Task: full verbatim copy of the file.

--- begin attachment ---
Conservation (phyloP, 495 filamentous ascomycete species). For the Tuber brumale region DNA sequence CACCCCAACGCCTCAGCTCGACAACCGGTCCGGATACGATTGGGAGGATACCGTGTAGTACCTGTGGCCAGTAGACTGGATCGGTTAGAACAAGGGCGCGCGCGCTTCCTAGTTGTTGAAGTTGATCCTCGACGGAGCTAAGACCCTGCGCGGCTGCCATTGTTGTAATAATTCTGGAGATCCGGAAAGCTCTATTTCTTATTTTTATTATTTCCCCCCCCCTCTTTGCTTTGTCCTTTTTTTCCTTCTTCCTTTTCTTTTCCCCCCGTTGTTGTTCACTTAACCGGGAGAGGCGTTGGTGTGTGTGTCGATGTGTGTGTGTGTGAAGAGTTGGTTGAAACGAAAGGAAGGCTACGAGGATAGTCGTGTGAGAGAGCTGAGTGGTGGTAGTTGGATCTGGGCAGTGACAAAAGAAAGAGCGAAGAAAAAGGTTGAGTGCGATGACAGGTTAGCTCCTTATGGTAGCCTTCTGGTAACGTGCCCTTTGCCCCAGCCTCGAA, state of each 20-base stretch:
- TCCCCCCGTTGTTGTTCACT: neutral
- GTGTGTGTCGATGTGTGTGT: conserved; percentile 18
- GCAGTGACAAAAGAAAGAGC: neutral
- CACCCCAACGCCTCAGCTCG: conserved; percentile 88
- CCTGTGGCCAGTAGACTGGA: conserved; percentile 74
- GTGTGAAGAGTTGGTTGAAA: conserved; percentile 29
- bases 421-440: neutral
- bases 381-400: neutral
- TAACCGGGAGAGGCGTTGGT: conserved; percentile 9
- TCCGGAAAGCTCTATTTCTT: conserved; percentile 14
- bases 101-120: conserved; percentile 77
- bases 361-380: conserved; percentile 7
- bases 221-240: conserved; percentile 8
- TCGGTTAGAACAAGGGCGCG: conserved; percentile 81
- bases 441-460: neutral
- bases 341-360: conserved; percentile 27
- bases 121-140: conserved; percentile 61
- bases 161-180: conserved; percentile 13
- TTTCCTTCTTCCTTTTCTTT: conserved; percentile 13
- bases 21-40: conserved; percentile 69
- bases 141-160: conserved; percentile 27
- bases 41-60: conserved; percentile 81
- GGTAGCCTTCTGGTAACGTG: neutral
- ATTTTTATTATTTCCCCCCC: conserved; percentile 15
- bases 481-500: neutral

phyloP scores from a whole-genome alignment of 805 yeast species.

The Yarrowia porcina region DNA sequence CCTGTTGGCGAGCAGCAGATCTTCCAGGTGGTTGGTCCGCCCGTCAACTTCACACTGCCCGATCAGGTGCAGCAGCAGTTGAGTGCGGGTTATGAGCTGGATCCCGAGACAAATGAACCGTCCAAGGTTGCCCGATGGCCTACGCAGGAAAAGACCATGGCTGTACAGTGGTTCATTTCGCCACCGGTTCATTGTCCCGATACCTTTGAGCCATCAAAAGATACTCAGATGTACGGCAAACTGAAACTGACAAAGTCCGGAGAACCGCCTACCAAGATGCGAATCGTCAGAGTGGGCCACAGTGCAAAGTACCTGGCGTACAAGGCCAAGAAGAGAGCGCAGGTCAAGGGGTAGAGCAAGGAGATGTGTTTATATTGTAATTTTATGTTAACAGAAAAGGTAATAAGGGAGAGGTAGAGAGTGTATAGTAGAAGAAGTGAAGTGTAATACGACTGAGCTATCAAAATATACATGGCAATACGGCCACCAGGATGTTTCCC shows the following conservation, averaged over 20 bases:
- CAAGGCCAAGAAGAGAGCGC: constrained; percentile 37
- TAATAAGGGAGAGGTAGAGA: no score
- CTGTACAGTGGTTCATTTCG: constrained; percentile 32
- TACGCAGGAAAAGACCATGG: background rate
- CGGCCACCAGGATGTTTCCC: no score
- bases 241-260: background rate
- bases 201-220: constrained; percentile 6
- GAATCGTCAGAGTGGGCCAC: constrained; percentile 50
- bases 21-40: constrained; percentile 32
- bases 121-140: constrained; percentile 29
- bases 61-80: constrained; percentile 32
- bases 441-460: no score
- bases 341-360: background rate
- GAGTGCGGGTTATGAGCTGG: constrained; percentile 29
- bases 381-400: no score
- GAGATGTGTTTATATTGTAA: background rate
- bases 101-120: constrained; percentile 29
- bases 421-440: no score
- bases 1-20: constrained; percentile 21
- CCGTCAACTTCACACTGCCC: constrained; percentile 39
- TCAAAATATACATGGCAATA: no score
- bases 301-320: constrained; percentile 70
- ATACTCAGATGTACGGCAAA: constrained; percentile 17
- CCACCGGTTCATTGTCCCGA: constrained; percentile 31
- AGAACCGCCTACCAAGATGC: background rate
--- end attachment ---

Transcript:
Conservation (phyloP, 495 filamentous ascomycete species). For the Tuber brumale region DNA sequence CACCCCAACGCCTCAGCTCGACAACCGGTCCGGATACGATTGGGAGGATACCGTGTAGTACCTGTGGCCAGTAGACTGGATCGGTTAGAACAAGGGCGCGCGCGCTTCCTAGTTGTTGAAGTTGATCCTCGACGGAGCTAAGACCCTGCGCGGCTGCCATTGTTGTAATAATTCTGGAGATCCGGAAAGCTCTATTTCTTATTTTTATTATTTCCCCCCCCCTCTTTGCTTTGTCCTTTTTTTCCTTCTTCCTTTTCTTTTCCCCCCGTTGTTGTTCACTTAACCGGGAGAGGCGTTGGTGTGTGTGTCGATGTGTGTGTGTGTGAAGAGTTGGTTGAAACGAAAGGAAGGCTACGAGGATAGTCGTGTGAGAGAGCTGAGTGGTGGTAGTTGGATCTGGGCAGTGACAAAAGAAAGAGCGAAGAAAAAGGTTGAGTGCGATGACAGGTTAGCTCCTTATGGTAGCCTTCTGGTAACGTGCCCTTTGCCCCAGCCTCGAA, state of each 20-base stretch:
- TCCCCCCGTTGTTGTTCACT: neutral
- GTGTGTGTCGATGTGTGTGT: conserved; percentile 18
- GCAGTGACAAAAGAAAGAGC: neutral
- CACCCCAACGCCTCAGCTCG: conserved; percentile 88
- CCTGTGGCCAGTAGACTGGA: conserved; percentile 74
- GTGTGAAGAGTTGGTTGAAA: conserved; percentile 29
- bases 421-440: neutral
- bases 381-400: neutral
- TAACCGGGAGAGGCGTTGGT: conserved; percentile 9
- TCCGGAAAGCTCTATTTCTT: conserved; percentile 14
- bases 101-120: conserved; percentile 77
- bases 361-380: conserved; percentile 7
- bases 221-240: conserved; percentile 8
- TCGGTTAGAACAAGGGCGCG: conserved; percentile 81
- bases 441-460: neutral
- bases 341-360: conserved; percentile 27
- bases 121-140: conserved; percentile 61
- bases 161-180: conserved; percentile 13
- TTTCCTTCTTCCTTTTCTTT: conserved; percentile 13
- bases 21-40: conserved; percentile 69
- bases 141-160: conserved; percentile 27
- bases 41-60: conserved; percentile 81
- GGTAGCCTTCTGGTAACGTG: neutral
- ATTTTTATTATTTCCCCCCC: conserved; percentile 15
- bases 481-500: neutral

phyloP scores from a whole-genome alignment of 805 yeast species.

The Yarrowia porcina region DNA sequence CCTGTTGGCGAGCAGCAGATCTTCCAGGTGGTTGGTCCGCCCGTCAACTTCACACTGCCCGATCAGGTGCAGCAGCAGTTGAGTGCGGGTTATGAGCTGGATCCCGAGACAAATGAACCGTCCAAGGTTGCCCGATGGCCTACGCAGGAAAAGACCATGGCTGTACAGTGGTTCATTTCGCCACCGGTTCATTGTCCCGATACCTTTGAGCCATCAAAAGATACTCAGATGTACGGCAAACTGAAACTGACAAAGTCCGGAGAACCGCCTACCAAGATGCGAATCGTCAGAGTGGGCCACAGTGCAAAGTACCTGGCGTACAAGGCCAAGAAGAGAGCGCAGGTCAAGGGGTAGAGCAAGGAGATGTGTTTATATTGTAATTTTATGTTAACAGAAAAGGTAATAAGGGAGAGGTAGAGAGTGTATAGTAGAAGAAGTGAAGTGTAATACGACTGAGCTATCAAAATATACATGGCAATACGGCCACCAGGATGTTTCCC shows the following conservation, averaged over 20 bases:
- CAAGGCCAAGAAGAGAGCGC: constrained; percentile 37
- TAATAAGGGAGAGGTAGAGA: no score
- CTGTACAGTGGTTCATTTCG: constrained; percentile 32
- TACGCAGGAAAAGACCATGG: background rate
- CGGCCACCAGGATGTTTCCC: no score
- bases 241-260: background rate
- bases 201-220: constrained; percentile 6
- GAATCGTCAGAGTGGGCCAC: constrained; percentile 50
- bases 21-40: constrained; percentile 32
- bases 121-140: constrained; percentile 29
- bases 61-80: constrained; percentile 32
- bases 441-460: no score
- bases 341-360: background rate
- GAGTGCGGGTTATGAGCTGG: constrained; percentile 29
- bases 381-400: no score
- GAGATGTGTTTATATTGTAA: background rate
- bases 101-120: constrained; percentile 29
- bases 421-440: no score
- bases 1-20: constrained; percentile 21
- CCGTCAACTTCACACTGCCC: constrained; percentile 39
- TCAAAATATACATGGCAATA: no score
- bases 301-320: constrained; percentile 70
- ATACTCAGATGTACGGCAAA: constrained; percentile 17
- CCACCGGTTCATTGTCCCGA: constrained; percentile 31
- AGAACCGCCTACCAAGATGC: background rate